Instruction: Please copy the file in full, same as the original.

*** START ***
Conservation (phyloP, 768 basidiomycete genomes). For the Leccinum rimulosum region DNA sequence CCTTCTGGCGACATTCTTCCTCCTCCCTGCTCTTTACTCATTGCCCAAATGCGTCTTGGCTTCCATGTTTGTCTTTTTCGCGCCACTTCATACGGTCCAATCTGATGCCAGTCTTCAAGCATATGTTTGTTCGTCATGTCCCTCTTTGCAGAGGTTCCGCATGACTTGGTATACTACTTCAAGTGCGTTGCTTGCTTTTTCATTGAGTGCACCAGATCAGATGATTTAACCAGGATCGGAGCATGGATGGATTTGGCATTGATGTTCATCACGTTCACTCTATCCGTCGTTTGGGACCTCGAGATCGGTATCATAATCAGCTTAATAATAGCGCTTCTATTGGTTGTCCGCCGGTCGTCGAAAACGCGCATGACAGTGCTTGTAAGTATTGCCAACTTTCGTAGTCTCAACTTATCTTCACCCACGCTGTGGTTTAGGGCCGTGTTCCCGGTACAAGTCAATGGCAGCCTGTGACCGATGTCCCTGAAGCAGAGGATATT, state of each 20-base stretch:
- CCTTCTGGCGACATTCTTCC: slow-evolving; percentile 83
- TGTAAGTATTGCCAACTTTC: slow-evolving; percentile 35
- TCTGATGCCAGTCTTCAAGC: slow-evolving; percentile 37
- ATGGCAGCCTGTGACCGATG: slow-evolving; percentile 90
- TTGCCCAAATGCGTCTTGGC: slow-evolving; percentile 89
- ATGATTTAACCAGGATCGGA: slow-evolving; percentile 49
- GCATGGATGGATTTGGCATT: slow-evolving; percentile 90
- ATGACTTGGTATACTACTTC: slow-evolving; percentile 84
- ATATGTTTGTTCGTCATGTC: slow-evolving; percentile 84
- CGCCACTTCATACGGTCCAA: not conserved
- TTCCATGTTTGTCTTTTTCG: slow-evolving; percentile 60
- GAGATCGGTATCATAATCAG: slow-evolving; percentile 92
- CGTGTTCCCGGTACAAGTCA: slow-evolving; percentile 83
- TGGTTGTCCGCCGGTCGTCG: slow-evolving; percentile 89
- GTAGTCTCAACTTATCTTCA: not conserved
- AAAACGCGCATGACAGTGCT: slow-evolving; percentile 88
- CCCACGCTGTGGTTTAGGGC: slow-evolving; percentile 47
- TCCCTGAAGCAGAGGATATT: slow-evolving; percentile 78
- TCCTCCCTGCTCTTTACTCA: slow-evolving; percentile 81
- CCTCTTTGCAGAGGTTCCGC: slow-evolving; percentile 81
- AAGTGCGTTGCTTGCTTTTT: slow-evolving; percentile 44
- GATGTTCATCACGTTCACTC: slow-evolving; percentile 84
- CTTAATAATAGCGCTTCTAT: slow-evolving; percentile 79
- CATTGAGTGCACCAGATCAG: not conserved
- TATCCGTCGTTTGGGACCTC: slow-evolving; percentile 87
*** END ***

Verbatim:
Conservation (phyloP, 768 basidiomycete genomes). For the Leccinum rimulosum region DNA sequence CCTTCTGGCGACATTCTTCCTCCTCCCTGCTCTTTACTCATTGCCCAAATGCGTCTTGGCTTCCATGTTTGTCTTTTTCGCGCCACTTCATACGGTCCAATCTGATGCCAGTCTTCAAGCATATGTTTGTTCGTCATGTCCCTCTTTGCAGAGGTTCCGCATGACTTGGTATACTACTTCAAGTGCGTTGCTTGCTTTTTCATTGAGTGCACCAGATCAGATGATTTAACCAGGATCGGAGCATGGATGGATTTGGCATTGATGTTCATCACGTTCACTCTATCCGTCGTTTGGGACCTCGAGATCGGTATCATAATCAGCTTAATAATAGCGCTTCTATTGGTTGTCCGCCGGTCGTCGAAAACGCGCATGACAGTGCTTGTAAGTATTGCCAACTTTCGTAGTCTCAACTTATCTTCACCCACGCTGTGGTTTAGGGCCGTGTTCCCGGTACAAGTCAATGGCAGCCTGTGACCGATGTCCCTGAAGCAGAGGATATT, state of each 20-base stretch:
- CCTTCTGGCGACATTCTTCC: slow-evolving; percentile 83
- TGTAAGTATTGCCAACTTTC: slow-evolving; percentile 35
- TCTGATGCCAGTCTTCAAGC: slow-evolving; percentile 37
- ATGGCAGCCTGTGACCGATG: slow-evolving; percentile 90
- TTGCCCAAATGCGTCTTGGC: slow-evolving; percentile 89
- ATGATTTAACCAGGATCGGA: slow-evolving; percentile 49
- GCATGGATGGATTTGGCATT: slow-evolving; percentile 90
- ATGACTTGGTATACTACTTC: slow-evolving; percentile 84
- ATATGTTTGTTCGTCATGTC: slow-evolving; percentile 84
- CGCCACTTCATACGGTCCAA: not conserved
- TTCCATGTTTGTCTTTTTCG: slow-evolving; percentile 60
- GAGATCGGTATCATAATCAG: slow-evolving; percentile 92
- CGTGTTCCCGGTACAAGTCA: slow-evolving; percentile 83
- TGGTTGTCCGCCGGTCGTCG: slow-evolving; percentile 89
- GTAGTCTCAACTTATCTTCA: not conserved
- AAAACGCGCATGACAGTGCT: slow-evolving; percentile 88
- CCCACGCTGTGGTTTAGGGC: slow-evolving; percentile 47
- TCCCTGAAGCAGAGGATATT: slow-evolving; percentile 78
- TCCTCCCTGCTCTTTACTCA: slow-evolving; percentile 81
- CCTCTTTGCAGAGGTTCCGC: slow-evolving; percentile 81
- AAGTGCGTTGCTTGCTTTTT: slow-evolving; percentile 44
- GATGTTCATCACGTTCACTC: slow-evolving; percentile 84
- CTTAATAATAGCGCTTCTAT: slow-evolving; percentile 79
- CATTGAGTGCACCAGATCAG: not conserved
- TATCCGTCGTTTGGGACCTC: slow-evolving; percentile 87